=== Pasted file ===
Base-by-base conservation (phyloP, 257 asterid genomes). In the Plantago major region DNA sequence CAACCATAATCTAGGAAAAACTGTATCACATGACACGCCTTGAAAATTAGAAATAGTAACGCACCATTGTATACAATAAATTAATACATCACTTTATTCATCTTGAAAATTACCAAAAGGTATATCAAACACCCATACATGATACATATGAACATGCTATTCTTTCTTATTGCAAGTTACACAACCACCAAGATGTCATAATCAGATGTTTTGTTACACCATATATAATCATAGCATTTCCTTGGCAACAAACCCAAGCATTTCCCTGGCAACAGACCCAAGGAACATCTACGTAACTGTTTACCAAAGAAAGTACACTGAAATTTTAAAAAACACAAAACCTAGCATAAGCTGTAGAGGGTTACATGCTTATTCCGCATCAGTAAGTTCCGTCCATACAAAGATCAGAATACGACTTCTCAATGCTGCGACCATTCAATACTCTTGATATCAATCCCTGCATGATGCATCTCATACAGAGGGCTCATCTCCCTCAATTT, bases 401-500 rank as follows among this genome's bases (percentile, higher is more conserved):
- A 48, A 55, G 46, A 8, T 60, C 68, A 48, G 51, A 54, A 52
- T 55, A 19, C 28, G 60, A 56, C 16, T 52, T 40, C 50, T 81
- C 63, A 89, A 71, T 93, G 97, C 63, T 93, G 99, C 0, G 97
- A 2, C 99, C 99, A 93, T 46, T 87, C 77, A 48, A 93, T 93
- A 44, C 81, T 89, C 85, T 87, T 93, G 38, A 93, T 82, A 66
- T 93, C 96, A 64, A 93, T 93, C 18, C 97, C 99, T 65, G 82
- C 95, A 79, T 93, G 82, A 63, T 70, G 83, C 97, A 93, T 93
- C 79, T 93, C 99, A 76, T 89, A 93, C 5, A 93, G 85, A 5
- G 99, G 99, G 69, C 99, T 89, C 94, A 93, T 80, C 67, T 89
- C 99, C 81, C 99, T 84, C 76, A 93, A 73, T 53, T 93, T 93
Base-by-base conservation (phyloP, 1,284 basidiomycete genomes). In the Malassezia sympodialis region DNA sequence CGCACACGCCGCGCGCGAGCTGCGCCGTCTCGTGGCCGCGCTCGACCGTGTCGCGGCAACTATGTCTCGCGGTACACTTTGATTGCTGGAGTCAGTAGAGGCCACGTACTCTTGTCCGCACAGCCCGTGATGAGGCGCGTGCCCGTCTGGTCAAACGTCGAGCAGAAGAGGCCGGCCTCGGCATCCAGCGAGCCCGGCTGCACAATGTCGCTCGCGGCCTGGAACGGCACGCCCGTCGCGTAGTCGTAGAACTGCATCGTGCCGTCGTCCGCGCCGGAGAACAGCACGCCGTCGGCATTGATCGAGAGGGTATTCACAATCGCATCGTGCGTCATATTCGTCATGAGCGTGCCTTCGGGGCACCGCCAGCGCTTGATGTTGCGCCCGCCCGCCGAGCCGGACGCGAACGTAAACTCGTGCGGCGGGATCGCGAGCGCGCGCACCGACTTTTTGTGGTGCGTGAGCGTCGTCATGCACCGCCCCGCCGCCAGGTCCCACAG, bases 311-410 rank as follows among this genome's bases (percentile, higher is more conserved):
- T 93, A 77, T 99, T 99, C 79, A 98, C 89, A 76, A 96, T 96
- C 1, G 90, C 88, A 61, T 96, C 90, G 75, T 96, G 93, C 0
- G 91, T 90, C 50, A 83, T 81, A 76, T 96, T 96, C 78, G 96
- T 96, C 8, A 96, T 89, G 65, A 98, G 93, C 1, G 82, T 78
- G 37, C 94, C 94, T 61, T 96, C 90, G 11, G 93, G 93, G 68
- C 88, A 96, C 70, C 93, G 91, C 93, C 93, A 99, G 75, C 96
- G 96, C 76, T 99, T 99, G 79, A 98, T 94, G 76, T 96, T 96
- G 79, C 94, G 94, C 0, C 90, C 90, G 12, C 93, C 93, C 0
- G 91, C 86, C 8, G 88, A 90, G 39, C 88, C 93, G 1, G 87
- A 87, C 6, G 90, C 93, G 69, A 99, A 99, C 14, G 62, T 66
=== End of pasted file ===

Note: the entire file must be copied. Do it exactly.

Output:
Base-by-base conservation (phyloP, 257 asterid genomes). In the Plantago major region DNA sequence CAACCATAATCTAGGAAAAACTGTATCACATGACACGCCTTGAAAATTAGAAATAGTAACGCACCATTGTATACAATAAATTAATACATCACTTTATTCATCTTGAAAATTACCAAAAGGTATATCAAACACCCATACATGATACATATGAACATGCTATTCTTTCTTATTGCAAGTTACACAACCACCAAGATGTCATAATCAGATGTTTTGTTACACCATATATAATCATAGCATTTCCTTGGCAACAAACCCAAGCATTTCCCTGGCAACAGACCCAAGGAACATCTACGTAACTGTTTACCAAAGAAAGTACACTGAAATTTTAAAAAACACAAAACCTAGCATAAGCTGTAGAGGGTTACATGCTTATTCCGCATCAGTAAGTTCCGTCCATACAAAGATCAGAATACGACTTCTCAATGCTGCGACCATTCAATACTCTTGATATCAATCCCTGCATGATGCATCTCATACAGAGGGCTCATCTCCCTCAATTT, bases 401-500 rank as follows among this genome's bases (percentile, higher is more conserved):
- A 48, A 55, G 46, A 8, T 60, C 68, A 48, G 51, A 54, A 52
- T 55, A 19, C 28, G 60, A 56, C 16, T 52, T 40, C 50, T 81
- C 63, A 89, A 71, T 93, G 97, C 63, T 93, G 99, C 0, G 97
- A 2, C 99, C 99, A 93, T 46, T 87, C 77, A 48, A 93, T 93
- A 44, C 81, T 89, C 85, T 87, T 93, G 38, A 93, T 82, A 66
- T 93, C 96, A 64, A 93, T 93, C 18, C 97, C 99, T 65, G 82
- C 95, A 79, T 93, G 82, A 63, T 70, G 83, C 97, A 93, T 93
- C 79, T 93, C 99, A 76, T 89, A 93, C 5, A 93, G 85, A 5
- G 99, G 99, G 69, C 99, T 89, C 94, A 93, T 80, C 67, T 89
- C 99, C 81, C 99, T 84, C 76, A 93, A 73, T 53, T 93, T 93
Base-by-base conservation (phyloP, 1,284 basidiomycete genomes). In the Malassezia sympodialis region DNA sequence CGCACACGCCGCGCGCGAGCTGCGCCGTCTCGTGGCCGCGCTCGACCGTGTCGCGGCAACTATGTCTCGCGGTACACTTTGATTGCTGGAGTCAGTAGAGGCCACGTACTCTTGTCCGCACAGCCCGTGATGAGGCGCGTGCCCGTCTGGTCAAACGTCGAGCAGAAGAGGCCGGCCTCGGCATCCAGCGAGCCCGGCTGCACAATGTCGCTCGCGGCCTGGAACGGCACGCCCGTCGCGTAGTCGTAGAACTGCATCGTGCCGTCGTCCGCGCCGGAGAACAGCACGCCGTCGGCATTGATCGAGAGGGTATTCACAATCGCATCGTGCGTCATATTCGTCATGAGCGTGCCTTCGGGGCACCGCCAGCGCTTGATGTTGCGCCCGCCCGCCGAGCCGGACGCGAACGTAAACTCGTGCGGCGGGATCGCGAGCGCGCGCACCGACTTTTTGTGGTGCGTGAGCGTCGTCATGCACCGCCCCGCCGCCAGGTCCCACAG, bases 311-410 rank as follows among this genome's bases (percentile, higher is more conserved):
- T 93, A 77, T 99, T 99, C 79, A 98, C 89, A 76, A 96, T 96
- C 1, G 90, C 88, A 61, T 96, C 90, G 75, T 96, G 93, C 0
- G 91, T 90, C 50, A 83, T 81, A 76, T 96, T 96, C 78, G 96
- T 96, C 8, A 96, T 89, G 65, A 98, G 93, C 1, G 82, T 78
- G 37, C 94, C 94, T 61, T 96, C 90, G 11, G 93, G 93, G 68
- C 88, A 96, C 70, C 93, G 91, C 93, C 93, A 99, G 75, C 96
- G 96, C 76, T 99, T 99, G 79, A 98, T 94, G 76, T 96, T 96
- G 79, C 94, G 94, C 0, C 90, C 90, G 12, C 93, C 93, C 0
- G 91, C 86, C 8, G 88, A 90, G 39, C 88, C 93, G 1, G 87
- A 87, C 6, G 90, C 93, G 69, A 99, A 99, C 14, G 62, T 66